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Strains Explained: the difference between Indicas and Sativas

There’s a lot of talks about Sativa, Indica, and how they impact the cannabis experience. Many myths and misunderstandings float around about the topic, so let’s get to the bottom of it: what’s the real difference between Indicas and Sativas? 


What You Need To Know About Indica 

Cannabis Indica is a short, bushy plant with wide leaves. It grows faster and provides a higher yield than other members of the cannabis family. Generally, Indica’s have higher levels of CBD and lower levels of THC than Sativas. But, Indicas can still contain high levels of THC—just with the additional high CBD content. 





So… what is Sativa?  


The Cannabis Sativa plant grows tall and thin, and has narrow leaves. It appears lighter shades of green than its sibling Indica. Sativa plants take longer to grow and mature, and require more light during the process. They are known for having high levels of THC and low levels of CBD. 


Historically, THC-Dominant Sativa has been the most commonly consumed cannabis. This is slowly changing with access to new information about strains, cannabinoids, terpenes, and flavonoids. Canadians now have the ability to seek out and to purchase out niche cultivars that suit their needs. 

 

The Third (Forgotten) Cannabis Strain: Ruderalis


There is a third (and often forgotten) strain of cannabis. Cannabis Ruderalis is a short plant with thick leaves. It survives well in hostile environments, and generally produces high contents of CBD with low levels of THC. 


It goes through a process of “autoflowering” where it flowers on its own, regardless of changes to the environment. This allows for a relatively ‘hands-off’ cultivation experience for growers. 


Due to its high levels of the non-psychoactive cannabinoid CBD, Ruderalis previously had very few known uses. In recent years, it's proven extremely beneficial to licensed cannabis breeders: Ruderalis crossed with Indica or Sativa will result in an autoflowering hybrid with higher CBD content.  


If you’re having some trouble imagining the difference between the three, here is a visual….



 

Cannabis Hybrids Explained 


All modern cannabis is some form of hybrid. Cannabis hybrids are created when a breeder “crosses” two strains. This will create a new variety of cannabis that has desired elements from both of the strains.

 

How Strains Impact Cannabis


Cannabis classification is a young and exciting area of study. We’re constantly learning new ways to categorize and describe our plants. Discoveries have found that strain is not the only factor influencing the makeup of the plant. 


The hardline duality of Sativa and Indica is a classic cannabis myth. 


Cannabis shoppers often assume that a Sativa will provide a specific experience and Indica will provide another, but there is so much more nuance to cannabis than that. That’s like saying that every soda will taste the same. A lot goes into the composition of a flavour.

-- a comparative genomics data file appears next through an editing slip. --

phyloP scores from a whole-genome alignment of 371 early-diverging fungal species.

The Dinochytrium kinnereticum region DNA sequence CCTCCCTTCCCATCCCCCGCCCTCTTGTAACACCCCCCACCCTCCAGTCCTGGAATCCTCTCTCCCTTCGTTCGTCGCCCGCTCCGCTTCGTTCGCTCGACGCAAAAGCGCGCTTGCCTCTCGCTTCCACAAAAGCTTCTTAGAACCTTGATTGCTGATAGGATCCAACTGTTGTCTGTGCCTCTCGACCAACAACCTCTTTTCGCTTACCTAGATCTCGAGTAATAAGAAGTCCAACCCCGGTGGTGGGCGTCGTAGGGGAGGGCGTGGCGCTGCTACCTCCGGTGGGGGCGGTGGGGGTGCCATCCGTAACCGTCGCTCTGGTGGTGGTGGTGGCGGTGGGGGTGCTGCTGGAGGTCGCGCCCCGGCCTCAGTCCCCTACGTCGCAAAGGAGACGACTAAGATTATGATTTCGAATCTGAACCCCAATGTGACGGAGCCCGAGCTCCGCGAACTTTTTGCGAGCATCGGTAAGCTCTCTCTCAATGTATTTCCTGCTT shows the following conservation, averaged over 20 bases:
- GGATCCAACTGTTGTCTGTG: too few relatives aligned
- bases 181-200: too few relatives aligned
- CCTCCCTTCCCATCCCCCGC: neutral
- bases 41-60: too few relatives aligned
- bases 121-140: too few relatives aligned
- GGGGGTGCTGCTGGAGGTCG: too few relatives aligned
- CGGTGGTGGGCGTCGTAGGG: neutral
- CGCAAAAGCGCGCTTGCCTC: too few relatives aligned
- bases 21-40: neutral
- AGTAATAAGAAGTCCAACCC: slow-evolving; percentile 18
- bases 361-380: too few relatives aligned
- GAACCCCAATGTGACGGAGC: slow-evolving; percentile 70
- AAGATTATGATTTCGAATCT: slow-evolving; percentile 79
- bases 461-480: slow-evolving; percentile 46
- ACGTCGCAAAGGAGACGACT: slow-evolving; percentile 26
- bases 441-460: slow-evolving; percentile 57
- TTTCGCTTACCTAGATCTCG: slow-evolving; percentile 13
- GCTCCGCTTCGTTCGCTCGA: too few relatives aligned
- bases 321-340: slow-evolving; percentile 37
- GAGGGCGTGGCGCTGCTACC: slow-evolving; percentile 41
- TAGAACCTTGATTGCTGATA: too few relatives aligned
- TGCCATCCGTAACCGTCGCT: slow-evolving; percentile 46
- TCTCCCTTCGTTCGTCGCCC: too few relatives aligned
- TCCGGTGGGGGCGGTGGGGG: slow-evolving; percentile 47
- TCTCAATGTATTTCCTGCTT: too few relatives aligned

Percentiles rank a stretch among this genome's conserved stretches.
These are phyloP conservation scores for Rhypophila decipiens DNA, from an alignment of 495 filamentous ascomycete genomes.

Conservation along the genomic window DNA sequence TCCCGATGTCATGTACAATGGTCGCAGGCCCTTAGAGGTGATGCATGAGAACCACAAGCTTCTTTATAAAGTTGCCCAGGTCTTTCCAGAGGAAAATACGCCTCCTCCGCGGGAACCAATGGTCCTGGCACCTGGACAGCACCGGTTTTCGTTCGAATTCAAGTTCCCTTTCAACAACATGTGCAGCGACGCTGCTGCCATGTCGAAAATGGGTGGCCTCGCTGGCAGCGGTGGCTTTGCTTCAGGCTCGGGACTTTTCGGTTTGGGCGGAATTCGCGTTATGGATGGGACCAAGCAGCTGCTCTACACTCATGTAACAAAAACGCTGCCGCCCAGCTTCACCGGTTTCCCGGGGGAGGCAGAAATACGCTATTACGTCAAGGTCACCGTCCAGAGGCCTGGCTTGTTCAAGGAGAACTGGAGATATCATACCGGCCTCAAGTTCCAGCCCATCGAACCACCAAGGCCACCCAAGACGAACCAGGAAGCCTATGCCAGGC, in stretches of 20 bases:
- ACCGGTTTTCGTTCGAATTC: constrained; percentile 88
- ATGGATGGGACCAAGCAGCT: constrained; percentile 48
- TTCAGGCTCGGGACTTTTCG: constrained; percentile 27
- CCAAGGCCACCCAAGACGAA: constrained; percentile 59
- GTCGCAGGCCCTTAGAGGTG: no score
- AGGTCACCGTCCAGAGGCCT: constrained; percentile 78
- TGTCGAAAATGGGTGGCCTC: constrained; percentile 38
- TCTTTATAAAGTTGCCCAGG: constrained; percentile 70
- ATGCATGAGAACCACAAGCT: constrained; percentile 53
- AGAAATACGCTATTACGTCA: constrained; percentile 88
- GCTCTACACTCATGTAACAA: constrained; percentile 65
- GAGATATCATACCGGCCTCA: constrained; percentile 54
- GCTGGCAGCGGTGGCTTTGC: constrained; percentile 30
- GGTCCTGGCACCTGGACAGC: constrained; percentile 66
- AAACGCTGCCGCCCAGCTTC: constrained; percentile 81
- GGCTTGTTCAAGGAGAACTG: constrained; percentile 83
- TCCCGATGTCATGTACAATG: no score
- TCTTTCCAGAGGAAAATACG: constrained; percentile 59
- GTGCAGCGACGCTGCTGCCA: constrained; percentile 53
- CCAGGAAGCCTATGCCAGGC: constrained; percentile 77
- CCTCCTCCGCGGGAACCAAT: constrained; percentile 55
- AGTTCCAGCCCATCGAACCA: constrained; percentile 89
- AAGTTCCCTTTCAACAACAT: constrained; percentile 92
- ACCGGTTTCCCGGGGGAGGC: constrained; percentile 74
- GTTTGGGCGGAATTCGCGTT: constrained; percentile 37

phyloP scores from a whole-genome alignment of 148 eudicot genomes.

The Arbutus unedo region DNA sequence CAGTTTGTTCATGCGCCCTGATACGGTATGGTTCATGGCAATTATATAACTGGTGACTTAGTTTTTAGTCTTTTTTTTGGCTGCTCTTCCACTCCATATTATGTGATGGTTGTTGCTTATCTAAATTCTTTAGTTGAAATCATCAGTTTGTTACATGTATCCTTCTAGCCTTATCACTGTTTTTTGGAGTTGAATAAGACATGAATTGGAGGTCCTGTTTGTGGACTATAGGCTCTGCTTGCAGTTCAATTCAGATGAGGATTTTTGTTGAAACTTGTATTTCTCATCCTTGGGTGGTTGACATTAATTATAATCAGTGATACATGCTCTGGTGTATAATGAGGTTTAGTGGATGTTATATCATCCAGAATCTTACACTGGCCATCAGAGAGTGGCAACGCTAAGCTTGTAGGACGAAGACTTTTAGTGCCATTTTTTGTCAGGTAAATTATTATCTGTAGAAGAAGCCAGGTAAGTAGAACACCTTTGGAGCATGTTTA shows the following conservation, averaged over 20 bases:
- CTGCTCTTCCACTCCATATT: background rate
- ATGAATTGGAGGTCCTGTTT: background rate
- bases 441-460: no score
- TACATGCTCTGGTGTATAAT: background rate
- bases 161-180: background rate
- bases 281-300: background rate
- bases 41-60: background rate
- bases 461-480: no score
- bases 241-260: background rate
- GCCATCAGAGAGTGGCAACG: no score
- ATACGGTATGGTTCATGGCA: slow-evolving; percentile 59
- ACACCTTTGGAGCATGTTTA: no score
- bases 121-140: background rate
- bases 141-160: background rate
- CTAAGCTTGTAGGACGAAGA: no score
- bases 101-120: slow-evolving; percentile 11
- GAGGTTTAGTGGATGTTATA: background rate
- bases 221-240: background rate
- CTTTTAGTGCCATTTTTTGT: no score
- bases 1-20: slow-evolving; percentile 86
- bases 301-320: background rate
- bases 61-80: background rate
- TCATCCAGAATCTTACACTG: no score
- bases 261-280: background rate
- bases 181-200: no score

In addition, individuals will experience strains in different ways. Nobody has the same taste in food, drinks, desserts, wine or music—we all have our unique interpretations. 


An individual's cannabis experience is partially impacted by the strain, but also by the combination of terpene, flavonoid, and cannabinoid content.


How many times have you heard the phrase “just try a different strain”? Next time someone says that, tell them “it’s not just about the strain”. 


It’s about the specific cultivar. 



The Difference Between Cultivars and Strains 


But wait… what is a cultivar? 


Think of it as a word mashup of “cultivated variety”. 


It might seem confusing, but the difference is simple: 


The word strain is used to categorize a cannabis plant as Indica, Sativa, or Ruderalis


The word cultivar is a unique variety of cannabis with its own specific combination of cannabinoids, terpenes, flavonoids, and strain ratios. Cultivars are bred to carry specific traits in these categories.  


When you hear people talk about named “strains” like White Widow, Northern Lights, or other classics like Purple Haze, they are actually talking about cultivars. 


Still confused? Here are some quotes that might help:


"The word strain is borrowed from microbiology and is used to describe a genetic variant or subtype of a bacteria, fungus or virus. A more appropriate term to use for plants would be cultivar, which refers to cultivated plants."

--Cannabis Now 


"A cultivar is a sort of functional grouping of plants based upon the fact that they fit a certain criterion—the trait or traits the breeder was looking for in selecting the cultivar in the first place."

--Plantlaw.com




Strains, Cultivars, and YOU!   


As a cannabis consumer, what does all of this mean for you? 


When you’re at a dispensary or shopping online, different cultivars will be labelled information about their strain, cannabinoid content, and sometimes even terpenes and flavonoids. 


For example, our White Widow is a hybrid with 40% Indica and 60% sativa. It has a THC content of approximately 24% and a CBD content of 1%. This strain gets its name from the fact that it is literally blanketed in white crystals. When it comes to smell, you can expect a citrus and peppery scent that is accompanied by a lemony aftertaste.


Without even diving into terpenes and flavonoids, it’s clear that strain isn’t everything. It’s a great way of classifying cannabis plants, but there are more elements to consider when making an informed cannabis purchase. 


Want to know more? We’ve also built guides to cannabinoids and flavonoids (and we always have new content on the way)


If you’d like to hear more about our new strains and stay in the loop about where you can find them: sign up for our newsletter to hear our latest updates!